THE BEST PART OF SCRAP TAMING: FIGURING OUT WHAT TO DO WITH ALL THOSE "SHAVINGS" & TRIMMINGS! Our guild is now collecting them from every quilter to use as stuffing for anti-ouch pouches (these go between the upper arm and side of women who have had breat surgery), Paul Newman's turtle pillows, stuffing for the bears our guild gives to charity, stuffing for Me dolls (dolls made for children undergoing surgery), pin cushions and such for fundraisers. Several of us admitted we hate throwing those shavings and trimmings away, so now we have something concrete to do with them, and our collective efforts can really make a difference.
    Last edited by Wunder-Mar; 11-29-2011 at 11:30 AM.

  11. #61
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    Everyone has their own method of storing, but I think we sort very similar. I sort mine according to color.
    Separate stacks for children, Xmas, etc.
    So if I am going to need fabric for a childrens quilt, I can go right to this stack.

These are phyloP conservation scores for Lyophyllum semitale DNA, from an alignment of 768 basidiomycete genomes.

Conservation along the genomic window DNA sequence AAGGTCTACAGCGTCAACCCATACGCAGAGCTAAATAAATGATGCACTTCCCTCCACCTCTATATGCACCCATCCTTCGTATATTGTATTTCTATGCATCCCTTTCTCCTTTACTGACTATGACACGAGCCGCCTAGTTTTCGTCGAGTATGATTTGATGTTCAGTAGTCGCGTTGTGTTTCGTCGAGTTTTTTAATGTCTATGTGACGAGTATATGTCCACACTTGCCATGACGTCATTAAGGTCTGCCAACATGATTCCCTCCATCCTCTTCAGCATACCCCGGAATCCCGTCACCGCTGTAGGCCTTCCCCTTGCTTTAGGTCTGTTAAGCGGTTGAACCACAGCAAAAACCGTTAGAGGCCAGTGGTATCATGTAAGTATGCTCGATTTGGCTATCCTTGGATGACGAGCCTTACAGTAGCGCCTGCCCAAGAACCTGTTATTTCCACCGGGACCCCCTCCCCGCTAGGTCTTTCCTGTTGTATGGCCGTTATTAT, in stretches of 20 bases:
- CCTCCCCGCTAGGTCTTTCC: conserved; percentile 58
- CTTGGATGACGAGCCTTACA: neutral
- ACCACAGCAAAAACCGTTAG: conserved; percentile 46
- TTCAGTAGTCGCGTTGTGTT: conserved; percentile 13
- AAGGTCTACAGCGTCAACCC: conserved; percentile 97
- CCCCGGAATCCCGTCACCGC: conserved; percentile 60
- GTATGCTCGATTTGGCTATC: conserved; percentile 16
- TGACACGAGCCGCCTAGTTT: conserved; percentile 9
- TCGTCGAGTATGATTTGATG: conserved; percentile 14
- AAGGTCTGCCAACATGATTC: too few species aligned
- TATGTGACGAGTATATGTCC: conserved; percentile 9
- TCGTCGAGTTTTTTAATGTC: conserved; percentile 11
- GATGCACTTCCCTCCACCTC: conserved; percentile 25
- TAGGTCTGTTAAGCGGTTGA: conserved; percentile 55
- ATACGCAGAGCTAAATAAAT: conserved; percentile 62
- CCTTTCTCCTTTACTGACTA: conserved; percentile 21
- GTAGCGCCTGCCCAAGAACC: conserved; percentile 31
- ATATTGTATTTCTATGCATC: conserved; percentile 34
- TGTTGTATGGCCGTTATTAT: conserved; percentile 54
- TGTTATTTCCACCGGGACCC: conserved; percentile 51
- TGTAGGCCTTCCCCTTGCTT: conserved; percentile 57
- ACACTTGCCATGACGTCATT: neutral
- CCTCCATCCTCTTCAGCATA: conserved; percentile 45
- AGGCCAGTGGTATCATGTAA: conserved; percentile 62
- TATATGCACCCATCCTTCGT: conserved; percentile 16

I want organization so when I need fabric for a quilt I can pull the fabrics with the least amount of time.
    I want to spend my time making quilts. Not sorting through stacks of unsorted fabrics.
    If I had to do this I would be out of the mood by the time I found the fabrics I was looking for.
    When I purchase fabrics for a specific quilt I keep them together with the pattern so I don't pull this fabric from my stash accidentally. This makes it easy to see what fabrics I have and what fabrics I need for this specific quilt. :0)

  12. #62
    Senior Member Landers's Avatar
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    Several Ways. I have acid-free clear boxes for most of my fabric.
    Carolyn

  13. #63
    Super Member deedum's Avatar
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    Quote Originally Posted by ksdot417 View Post